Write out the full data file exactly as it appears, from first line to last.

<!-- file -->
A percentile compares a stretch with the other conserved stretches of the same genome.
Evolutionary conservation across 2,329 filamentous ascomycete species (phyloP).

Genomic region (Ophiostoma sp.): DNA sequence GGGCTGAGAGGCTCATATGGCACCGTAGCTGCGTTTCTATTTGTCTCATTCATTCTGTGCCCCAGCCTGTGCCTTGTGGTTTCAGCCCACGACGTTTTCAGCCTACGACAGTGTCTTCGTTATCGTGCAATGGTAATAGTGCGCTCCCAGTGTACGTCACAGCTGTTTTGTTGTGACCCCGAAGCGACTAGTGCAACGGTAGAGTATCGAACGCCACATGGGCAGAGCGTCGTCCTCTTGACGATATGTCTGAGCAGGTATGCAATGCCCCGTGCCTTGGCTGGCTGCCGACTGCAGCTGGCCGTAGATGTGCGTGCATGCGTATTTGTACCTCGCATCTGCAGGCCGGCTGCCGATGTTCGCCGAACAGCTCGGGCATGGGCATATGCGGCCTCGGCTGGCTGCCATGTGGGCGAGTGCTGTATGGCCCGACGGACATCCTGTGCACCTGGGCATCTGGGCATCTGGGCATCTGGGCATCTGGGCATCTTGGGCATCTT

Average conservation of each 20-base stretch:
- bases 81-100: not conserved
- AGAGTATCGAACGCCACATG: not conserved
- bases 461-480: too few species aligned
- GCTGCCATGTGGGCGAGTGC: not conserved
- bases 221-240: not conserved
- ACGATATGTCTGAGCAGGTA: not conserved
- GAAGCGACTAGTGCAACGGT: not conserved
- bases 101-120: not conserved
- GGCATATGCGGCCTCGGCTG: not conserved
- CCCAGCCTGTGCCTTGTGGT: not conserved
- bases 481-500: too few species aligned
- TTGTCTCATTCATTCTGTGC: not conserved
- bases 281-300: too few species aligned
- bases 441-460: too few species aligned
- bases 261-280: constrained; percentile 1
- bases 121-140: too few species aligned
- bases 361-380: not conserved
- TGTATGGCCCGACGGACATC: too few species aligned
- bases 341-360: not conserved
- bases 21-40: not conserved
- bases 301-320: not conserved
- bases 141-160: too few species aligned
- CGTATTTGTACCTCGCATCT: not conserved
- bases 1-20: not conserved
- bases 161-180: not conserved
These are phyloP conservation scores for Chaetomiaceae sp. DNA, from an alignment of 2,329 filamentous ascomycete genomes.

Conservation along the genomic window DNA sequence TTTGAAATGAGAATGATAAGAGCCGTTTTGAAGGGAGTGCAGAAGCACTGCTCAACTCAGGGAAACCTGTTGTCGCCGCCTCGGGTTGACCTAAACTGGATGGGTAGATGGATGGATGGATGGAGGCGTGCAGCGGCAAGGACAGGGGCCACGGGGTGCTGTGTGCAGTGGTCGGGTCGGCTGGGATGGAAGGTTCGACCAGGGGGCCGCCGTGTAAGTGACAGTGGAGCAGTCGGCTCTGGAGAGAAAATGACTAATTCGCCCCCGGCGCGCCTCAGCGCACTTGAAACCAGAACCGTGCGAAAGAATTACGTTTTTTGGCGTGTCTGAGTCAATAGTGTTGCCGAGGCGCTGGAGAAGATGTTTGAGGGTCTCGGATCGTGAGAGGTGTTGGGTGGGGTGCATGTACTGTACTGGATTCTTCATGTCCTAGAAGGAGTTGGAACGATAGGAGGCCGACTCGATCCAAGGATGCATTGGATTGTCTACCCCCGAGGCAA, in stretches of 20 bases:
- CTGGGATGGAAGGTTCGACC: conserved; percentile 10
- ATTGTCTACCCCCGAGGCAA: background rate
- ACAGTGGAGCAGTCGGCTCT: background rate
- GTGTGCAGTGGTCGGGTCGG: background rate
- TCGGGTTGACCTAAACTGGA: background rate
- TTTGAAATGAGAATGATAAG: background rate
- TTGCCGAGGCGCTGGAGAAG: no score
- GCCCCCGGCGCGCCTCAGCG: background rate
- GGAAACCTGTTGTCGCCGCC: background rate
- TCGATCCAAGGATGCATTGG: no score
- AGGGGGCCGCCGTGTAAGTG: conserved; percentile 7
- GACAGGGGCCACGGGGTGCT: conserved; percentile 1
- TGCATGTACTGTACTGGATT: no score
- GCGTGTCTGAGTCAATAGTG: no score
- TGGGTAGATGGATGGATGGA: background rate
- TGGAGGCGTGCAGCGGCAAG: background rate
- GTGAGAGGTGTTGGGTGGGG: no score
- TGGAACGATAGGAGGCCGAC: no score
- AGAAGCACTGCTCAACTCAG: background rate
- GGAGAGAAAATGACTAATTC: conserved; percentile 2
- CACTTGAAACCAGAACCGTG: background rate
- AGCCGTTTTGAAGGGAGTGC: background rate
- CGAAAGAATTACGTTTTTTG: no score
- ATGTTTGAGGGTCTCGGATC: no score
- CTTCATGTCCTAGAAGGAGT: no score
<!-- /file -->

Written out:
A percentile compares a stretch with the other conserved stretches of the same genome.
Evolutionary conservation across 2,329 filamentous ascomycete species (phyloP).

Genomic region (Ophiostoma sp.): DNA sequence GGGCTGAGAGGCTCATATGGCACCGTAGCTGCGTTTCTATTTGTCTCATTCATTCTGTGCCCCAGCCTGTGCCTTGTGGTTTCAGCCCACGACGTTTTCAGCCTACGACAGTGTCTTCGTTATCGTGCAATGGTAATAGTGCGCTCCCAGTGTACGTCACAGCTGTTTTGTTGTGACCCCGAAGCGACTAGTGCAACGGTAGAGTATCGAACGCCACATGGGCAGAGCGTCGTCCTCTTGACGATATGTCTGAGCAGGTATGCAATGCCCCGTGCCTTGGCTGGCTGCCGACTGCAGCTGGCCGTAGATGTGCGTGCATGCGTATTTGTACCTCGCATCTGCAGGCCGGCTGCCGATGTTCGCCGAACAGCTCGGGCATGGGCATATGCGGCCTCGGCTGGCTGCCATGTGGGCGAGTGCTGTATGGCCCGACGGACATCCTGTGCACCTGGGCATCTGGGCATCTGGGCATCTGGGCATCTGGGCATCTTGGGCATCTT

Average conservation of each 20-base stretch:
- bases 81-100: not conserved
- AGAGTATCGAACGCCACATG: not conserved
- bases 461-480: too few species aligned
- GCTGCCATGTGGGCGAGTGC: not conserved
- bases 221-240: not conserved
- ACGATATGTCTGAGCAGGTA: not conserved
- GAAGCGACTAGTGCAACGGT: not conserved
- bases 101-120: not conserved
- GGCATATGCGGCCTCGGCTG: not conserved
- CCCAGCCTGTGCCTTGTGGT: not conserved
- bases 481-500: too few species aligned
- TTGTCTCATTCATTCTGTGC: not conserved
- bases 281-300: too few species aligned
- bases 441-460: too few species aligned
- bases 261-280: constrained; percentile 1
- bases 121-140: too few species aligned
- bases 361-380: not conserved
- TGTATGGCCCGACGGACATC: too few species aligned
- bases 341-360: not conserved
- bases 21-40: not conserved
- bases 301-320: not conserved
- bases 141-160: too few species aligned
- CGTATTTGTACCTCGCATCT: not conserved
- bases 1-20: not conserved
- bases 161-180: not conserved
These are phyloP conservation scores for Chaetomiaceae sp. DNA, from an alignment of 2,329 filamentous ascomycete genomes.

Conservation along the genomic window DNA sequence TTTGAAATGAGAATGATAAGAGCCGTTTTGAAGGGAGTGCAGAAGCACTGCTCAACTCAGGGAAACCTGTTGTCGCCGCCTCGGGTTGACCTAAACTGGATGGGTAGATGGATGGATGGATGGAGGCGTGCAGCGGCAAGGACAGGGGCCACGGGGTGCTGTGTGCAGTGGTCGGGTCGGCTGGGATGGAAGGTTCGACCAGGGGGCCGCCGTGTAAGTGACAGTGGAGCAGTCGGCTCTGGAGAGAAAATGACTAATTCGCCCCCGGCGCGCCTCAGCGCACTTGAAACCAGAACCGTGCGAAAGAATTACGTTTTTTGGCGTGTCTGAGTCAATAGTGTTGCCGAGGCGCTGGAGAAGATGTTTGAGGGTCTCGGATCGTGAGAGGTGTTGGGTGGGGTGCATGTACTGTACTGGATTCTTCATGTCCTAGAAGGAGTTGGAACGATAGGAGGCCGACTCGATCCAAGGATGCATTGGATTGTCTACCCCCGAGGCAA, in stretches of 20 bases:
- CTGGGATGGAAGGTTCGACC: conserved; percentile 10
- ATTGTCTACCCCCGAGGCAA: background rate
- ACAGTGGAGCAGTCGGCTCT: background rate
- GTGTGCAGTGGTCGGGTCGG: background rate
- TCGGGTTGACCTAAACTGGA: background rate
- TTTGAAATGAGAATGATAAG: background rate
- TTGCCGAGGCGCTGGAGAAG: no score
- GCCCCCGGCGCGCCTCAGCG: background rate
- GGAAACCTGTTGTCGCCGCC: background rate
- TCGATCCAAGGATGCATTGG: no score
- AGGGGGCCGCCGTGTAAGTG: conserved; percentile 7
- GACAGGGGCCACGGGGTGCT: conserved; percentile 1
- TGCATGTACTGTACTGGATT: no score
- GCGTGTCTGAGTCAATAGTG: no score
- TGGGTAGATGGATGGATGGA: background rate
- TGGAGGCGTGCAGCGGCAAG: background rate
- GTGAGAGGTGTTGGGTGGGG: no score
- TGGAACGATAGGAGGCCGAC: no score
- AGAAGCACTGCTCAACTCAG: background rate
- GGAGAGAAAATGACTAATTC: conserved; percentile 2
- CACTTGAAACCAGAACCGTG: background rate
- AGCCGTTTTGAAGGGAGTGC: background rate
- CGAAAGAATTACGTTTTTTG: no score
- ATGTTTGAGGGTCTCGGATC: no score
- CTTCATGTCCTAGAAGGAGT: no score